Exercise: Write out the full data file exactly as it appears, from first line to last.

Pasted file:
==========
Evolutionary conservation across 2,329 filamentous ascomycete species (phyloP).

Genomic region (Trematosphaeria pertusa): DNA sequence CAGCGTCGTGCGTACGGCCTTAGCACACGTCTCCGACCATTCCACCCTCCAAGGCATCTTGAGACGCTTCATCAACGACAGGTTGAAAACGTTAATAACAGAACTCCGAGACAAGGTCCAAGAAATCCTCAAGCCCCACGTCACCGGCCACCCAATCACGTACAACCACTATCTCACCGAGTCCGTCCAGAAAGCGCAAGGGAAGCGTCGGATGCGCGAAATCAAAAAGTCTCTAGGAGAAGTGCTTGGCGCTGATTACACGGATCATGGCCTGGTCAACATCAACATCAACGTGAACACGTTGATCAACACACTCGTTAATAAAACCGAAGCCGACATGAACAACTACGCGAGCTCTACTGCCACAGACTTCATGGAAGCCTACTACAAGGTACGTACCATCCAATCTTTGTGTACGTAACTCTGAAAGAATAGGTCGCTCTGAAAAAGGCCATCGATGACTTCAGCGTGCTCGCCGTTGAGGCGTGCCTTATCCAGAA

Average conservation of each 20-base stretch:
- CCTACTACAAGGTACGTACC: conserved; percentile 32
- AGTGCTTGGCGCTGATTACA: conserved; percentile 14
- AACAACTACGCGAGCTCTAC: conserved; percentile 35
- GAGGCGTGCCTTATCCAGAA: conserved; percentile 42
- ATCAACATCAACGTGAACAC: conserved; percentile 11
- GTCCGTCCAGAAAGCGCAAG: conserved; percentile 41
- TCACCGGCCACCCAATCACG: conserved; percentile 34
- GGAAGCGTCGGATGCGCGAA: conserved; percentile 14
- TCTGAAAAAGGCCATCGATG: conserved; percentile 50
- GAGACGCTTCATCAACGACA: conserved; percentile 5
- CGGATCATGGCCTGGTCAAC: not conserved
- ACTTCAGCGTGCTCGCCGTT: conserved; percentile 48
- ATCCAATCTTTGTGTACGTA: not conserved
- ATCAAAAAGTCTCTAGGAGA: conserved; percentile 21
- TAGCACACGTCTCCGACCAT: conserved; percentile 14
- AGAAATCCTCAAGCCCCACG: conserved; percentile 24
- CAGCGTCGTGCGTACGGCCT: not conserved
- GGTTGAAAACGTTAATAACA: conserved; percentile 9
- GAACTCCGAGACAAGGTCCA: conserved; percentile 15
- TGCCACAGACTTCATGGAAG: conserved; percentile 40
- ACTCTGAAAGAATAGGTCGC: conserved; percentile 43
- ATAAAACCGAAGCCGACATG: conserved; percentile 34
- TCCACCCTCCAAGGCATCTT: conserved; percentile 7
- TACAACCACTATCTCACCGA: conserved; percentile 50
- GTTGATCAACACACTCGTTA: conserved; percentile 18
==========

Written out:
Evolutionary conservation across 2,329 filamentous ascomycete species (phyloP).

Genomic region (Trematosphaeria pertusa): DNA sequence CAGCGTCGTGCGTACGGCCTTAGCACACGTCTCCGACCATTCCACCCTCCAAGGCATCTTGAGACGCTTCATCAACGACAGGTTGAAAACGTTAATAACAGAACTCCGAGACAAGGTCCAAGAAATCCTCAAGCCCCACGTCACCGGCCACCCAATCACGTACAACCACTATCTCACCGAGTCCGTCCAGAAAGCGCAAGGGAAGCGTCGGATGCGCGAAATCAAAAAGTCTCTAGGAGAAGTGCTTGGCGCTGATTACACGGATCATGGCCTGGTCAACATCAACATCAACGTGAACACGTTGATCAACACACTCGTTAATAAAACCGAAGCCGACATGAACAACTACGCGAGCTCTACTGCCACAGACTTCATGGAAGCCTACTACAAGGTACGTACCATCCAATCTTTGTGTACGTAACTCTGAAAGAATAGGTCGCTCTGAAAAAGGCCATCGATGACTTCAGCGTGCTCGCCGTTGAGGCGTGCCTTATCCAGAA

Average conservation of each 20-base stretch:
- CCTACTACAAGGTACGTACC: conserved; percentile 32
- AGTGCTTGGCGCTGATTACA: conserved; percentile 14
- AACAACTACGCGAGCTCTAC: conserved; percentile 35
- GAGGCGTGCCTTATCCAGAA: conserved; percentile 42
- ATCAACATCAACGTGAACAC: conserved; percentile 11
- GTCCGTCCAGAAAGCGCAAG: conserved; percentile 41
- TCACCGGCCACCCAATCACG: conserved; percentile 34
- GGAAGCGTCGGATGCGCGAA: conserved; percentile 14
- TCTGAAAAAGGCCATCGATG: conserved; percentile 50
- GAGACGCTTCATCAACGACA: conserved; percentile 5
- CGGATCATGGCCTGGTCAAC: not conserved
- ACTTCAGCGTGCTCGCCGTT: conserved; percentile 48
- ATCCAATCTTTGTGTACGTA: not conserved
- ATCAAAAAGTCTCTAGGAGA: conserved; percentile 21
- TAGCACACGTCTCCGACCAT: conserved; percentile 14
- AGAAATCCTCAAGCCCCACG: conserved; percentile 24
- CAGCGTCGTGCGTACGGCCT: not conserved
- GGTTGAAAACGTTAATAACA: conserved; percentile 9
- GAACTCCGAGACAAGGTCCA: conserved; percentile 15
- TGCCACAGACTTCATGGAAG: conserved; percentile 40
- ACTCTGAAAGAATAGGTCGC: conserved; percentile 43
- ATAAAACCGAAGCCGACATG: conserved; percentile 34
- TCCACCCTCCAAGGCATCTT: conserved; percentile 7
- TACAACCACTATCTCACCGA: conserved; percentile 50
- GTTGATCAACACACTCGTTA: conserved; percentile 18